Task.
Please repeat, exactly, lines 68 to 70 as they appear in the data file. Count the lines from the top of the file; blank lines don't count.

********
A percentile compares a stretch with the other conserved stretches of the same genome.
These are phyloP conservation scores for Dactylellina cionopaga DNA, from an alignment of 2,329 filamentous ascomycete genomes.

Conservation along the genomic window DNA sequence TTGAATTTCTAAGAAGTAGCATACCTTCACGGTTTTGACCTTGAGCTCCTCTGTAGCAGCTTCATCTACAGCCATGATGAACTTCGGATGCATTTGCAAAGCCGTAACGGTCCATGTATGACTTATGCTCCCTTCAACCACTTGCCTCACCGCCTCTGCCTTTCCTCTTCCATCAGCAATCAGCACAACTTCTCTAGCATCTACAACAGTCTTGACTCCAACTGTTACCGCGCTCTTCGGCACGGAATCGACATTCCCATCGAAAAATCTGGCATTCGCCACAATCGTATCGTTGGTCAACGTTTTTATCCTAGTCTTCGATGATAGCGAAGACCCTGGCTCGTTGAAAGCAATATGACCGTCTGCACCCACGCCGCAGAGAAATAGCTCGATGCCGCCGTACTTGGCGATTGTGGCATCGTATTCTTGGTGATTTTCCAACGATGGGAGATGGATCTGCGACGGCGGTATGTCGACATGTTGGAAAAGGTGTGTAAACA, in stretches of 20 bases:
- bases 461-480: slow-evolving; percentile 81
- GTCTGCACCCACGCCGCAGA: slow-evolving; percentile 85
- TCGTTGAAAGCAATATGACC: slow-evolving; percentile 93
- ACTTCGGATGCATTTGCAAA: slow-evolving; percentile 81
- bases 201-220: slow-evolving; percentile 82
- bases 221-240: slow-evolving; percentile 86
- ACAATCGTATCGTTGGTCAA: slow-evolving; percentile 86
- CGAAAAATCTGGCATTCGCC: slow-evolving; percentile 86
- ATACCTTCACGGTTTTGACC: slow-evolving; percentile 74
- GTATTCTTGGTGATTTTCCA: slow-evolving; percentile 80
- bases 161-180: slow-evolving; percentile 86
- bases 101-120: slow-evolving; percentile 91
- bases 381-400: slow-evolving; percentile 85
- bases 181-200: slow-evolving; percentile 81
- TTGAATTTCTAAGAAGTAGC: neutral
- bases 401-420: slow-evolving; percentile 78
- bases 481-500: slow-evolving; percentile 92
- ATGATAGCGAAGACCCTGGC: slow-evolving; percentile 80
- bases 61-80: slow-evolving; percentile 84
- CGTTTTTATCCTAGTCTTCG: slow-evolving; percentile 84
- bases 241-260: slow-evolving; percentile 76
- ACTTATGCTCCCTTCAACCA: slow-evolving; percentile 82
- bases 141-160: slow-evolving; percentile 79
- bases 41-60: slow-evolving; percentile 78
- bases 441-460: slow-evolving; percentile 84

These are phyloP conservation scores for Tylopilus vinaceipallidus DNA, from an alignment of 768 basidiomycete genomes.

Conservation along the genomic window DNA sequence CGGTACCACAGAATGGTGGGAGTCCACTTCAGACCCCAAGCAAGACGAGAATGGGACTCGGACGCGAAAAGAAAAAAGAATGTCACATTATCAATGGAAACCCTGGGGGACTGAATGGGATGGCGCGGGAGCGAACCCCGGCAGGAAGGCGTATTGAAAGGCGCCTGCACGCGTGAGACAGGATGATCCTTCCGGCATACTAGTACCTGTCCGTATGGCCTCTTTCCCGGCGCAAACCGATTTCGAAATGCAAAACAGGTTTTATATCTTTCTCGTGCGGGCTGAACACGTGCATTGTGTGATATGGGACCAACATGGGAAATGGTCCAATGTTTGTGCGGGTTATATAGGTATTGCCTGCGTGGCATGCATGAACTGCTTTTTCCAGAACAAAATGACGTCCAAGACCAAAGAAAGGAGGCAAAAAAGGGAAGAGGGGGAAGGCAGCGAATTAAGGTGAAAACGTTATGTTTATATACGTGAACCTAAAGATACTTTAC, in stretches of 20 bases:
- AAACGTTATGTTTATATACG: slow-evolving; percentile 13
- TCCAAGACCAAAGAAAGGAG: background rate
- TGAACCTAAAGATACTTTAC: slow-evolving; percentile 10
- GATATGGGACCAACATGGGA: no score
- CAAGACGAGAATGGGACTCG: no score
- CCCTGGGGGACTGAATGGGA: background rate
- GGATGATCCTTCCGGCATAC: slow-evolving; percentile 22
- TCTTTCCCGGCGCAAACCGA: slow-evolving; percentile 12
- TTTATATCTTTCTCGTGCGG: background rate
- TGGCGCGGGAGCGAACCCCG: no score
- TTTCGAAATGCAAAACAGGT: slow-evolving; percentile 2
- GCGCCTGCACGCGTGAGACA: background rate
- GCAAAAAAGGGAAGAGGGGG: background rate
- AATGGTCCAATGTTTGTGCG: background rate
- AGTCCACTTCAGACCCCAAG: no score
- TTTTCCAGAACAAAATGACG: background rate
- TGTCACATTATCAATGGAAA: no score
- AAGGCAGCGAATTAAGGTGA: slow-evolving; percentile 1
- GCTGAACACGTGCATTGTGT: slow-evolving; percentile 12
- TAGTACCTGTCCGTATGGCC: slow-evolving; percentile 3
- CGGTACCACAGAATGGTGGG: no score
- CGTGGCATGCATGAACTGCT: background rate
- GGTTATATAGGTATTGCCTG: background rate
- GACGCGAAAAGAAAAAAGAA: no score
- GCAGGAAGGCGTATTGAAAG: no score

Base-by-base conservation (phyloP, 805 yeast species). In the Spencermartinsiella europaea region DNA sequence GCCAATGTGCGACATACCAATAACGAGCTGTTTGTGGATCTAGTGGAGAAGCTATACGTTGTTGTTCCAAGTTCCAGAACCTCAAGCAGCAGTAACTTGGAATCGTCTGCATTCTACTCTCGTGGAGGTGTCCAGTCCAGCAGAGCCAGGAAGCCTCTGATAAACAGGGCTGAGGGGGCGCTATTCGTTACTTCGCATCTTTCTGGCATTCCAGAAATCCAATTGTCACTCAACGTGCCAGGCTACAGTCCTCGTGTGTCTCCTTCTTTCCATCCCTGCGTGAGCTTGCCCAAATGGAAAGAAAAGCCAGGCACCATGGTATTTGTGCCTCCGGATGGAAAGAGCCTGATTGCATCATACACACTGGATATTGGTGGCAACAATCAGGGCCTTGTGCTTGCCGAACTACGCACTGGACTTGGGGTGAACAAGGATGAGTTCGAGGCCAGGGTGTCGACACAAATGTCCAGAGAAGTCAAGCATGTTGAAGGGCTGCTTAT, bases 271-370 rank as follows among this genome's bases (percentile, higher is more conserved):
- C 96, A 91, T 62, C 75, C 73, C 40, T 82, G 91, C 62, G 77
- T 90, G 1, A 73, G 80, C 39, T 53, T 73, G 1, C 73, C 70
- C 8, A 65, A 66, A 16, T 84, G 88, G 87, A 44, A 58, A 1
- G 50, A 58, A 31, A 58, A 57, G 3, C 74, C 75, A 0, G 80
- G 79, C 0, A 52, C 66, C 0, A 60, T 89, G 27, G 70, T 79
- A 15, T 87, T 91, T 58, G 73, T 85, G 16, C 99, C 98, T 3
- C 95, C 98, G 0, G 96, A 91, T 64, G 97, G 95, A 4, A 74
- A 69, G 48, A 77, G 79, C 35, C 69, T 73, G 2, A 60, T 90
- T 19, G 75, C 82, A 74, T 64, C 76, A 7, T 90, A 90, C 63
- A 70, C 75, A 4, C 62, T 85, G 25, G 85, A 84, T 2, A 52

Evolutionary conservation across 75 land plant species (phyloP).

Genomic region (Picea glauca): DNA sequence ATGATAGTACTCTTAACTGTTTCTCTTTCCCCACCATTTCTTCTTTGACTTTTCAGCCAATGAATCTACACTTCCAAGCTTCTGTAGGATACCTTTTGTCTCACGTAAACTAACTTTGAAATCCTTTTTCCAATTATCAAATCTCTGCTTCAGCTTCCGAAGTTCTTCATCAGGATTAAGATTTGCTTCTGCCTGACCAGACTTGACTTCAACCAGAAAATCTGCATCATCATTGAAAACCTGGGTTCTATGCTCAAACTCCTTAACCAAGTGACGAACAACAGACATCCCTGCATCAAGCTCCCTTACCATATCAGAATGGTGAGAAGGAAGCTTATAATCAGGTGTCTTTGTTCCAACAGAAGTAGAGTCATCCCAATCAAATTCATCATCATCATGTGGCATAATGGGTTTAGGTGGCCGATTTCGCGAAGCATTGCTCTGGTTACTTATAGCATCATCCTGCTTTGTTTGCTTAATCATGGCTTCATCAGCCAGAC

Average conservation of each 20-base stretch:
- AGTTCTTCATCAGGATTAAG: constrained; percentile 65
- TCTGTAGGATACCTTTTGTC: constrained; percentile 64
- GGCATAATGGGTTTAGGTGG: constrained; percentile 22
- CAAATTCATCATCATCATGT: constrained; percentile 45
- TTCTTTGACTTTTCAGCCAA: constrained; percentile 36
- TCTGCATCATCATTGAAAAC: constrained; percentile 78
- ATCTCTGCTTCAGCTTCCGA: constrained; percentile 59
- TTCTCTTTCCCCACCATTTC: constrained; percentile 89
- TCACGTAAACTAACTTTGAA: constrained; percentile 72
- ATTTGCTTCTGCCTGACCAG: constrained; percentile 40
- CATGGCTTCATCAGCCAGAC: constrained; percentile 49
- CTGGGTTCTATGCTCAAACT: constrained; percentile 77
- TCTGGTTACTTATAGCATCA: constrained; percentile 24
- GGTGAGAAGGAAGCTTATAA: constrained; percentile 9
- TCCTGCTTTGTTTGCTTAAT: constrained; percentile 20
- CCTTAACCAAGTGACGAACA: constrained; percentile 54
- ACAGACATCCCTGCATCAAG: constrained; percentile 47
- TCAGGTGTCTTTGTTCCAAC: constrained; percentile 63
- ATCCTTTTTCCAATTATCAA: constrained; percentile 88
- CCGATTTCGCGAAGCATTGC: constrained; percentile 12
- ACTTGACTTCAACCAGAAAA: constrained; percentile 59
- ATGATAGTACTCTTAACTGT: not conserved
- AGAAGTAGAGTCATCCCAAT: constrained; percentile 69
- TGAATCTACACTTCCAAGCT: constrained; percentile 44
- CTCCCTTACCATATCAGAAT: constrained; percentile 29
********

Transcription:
Genomic region (Picea glauca): DNA sequence ATGATAGTACTCTTAACTGTTTCTCTTTCCCCACCATTTCTTCTTTGACTTTTCAGCCAATGAATCTACACTTCCAAGCTTCTGTAGGATACCTTTTGTCTCACGTAAACTAACTTTGAAATCCTTTTTCCAATTATCAAATCTCTGCTTCAGCTTCCGAAGTTCTTCATCAGGATTAAGATTTGCTTCTGCCTGACCAGACTTGACTTCAACCAGAAAATCTGCATCATCATTGAAAACCTGGGTTCTATGCTCAAACTCCTTAACCAAGTGACGAACAACAGACATCCCTGCATCAAGCTCCCTTACCATATCAGAATGGTGAGAAGGAAGCTTATAATCAGGTGTCTTTGTTCCAACAGAAGTAGAGTCATCCCAATCAAATTCATCATCATCATGTGGCATAATGGGTTTAGGTGGCCGATTTCGCGAAGCATTGCTCTGGTTACTTATAGCATCATCCTGCTTTGTTTGCTTAATCATGGCTTCATCAGCCAGAC

Average conservation of each 20-base stretch:
- AGTTCTTCATCAGGATTAAG: constrained; percentile 65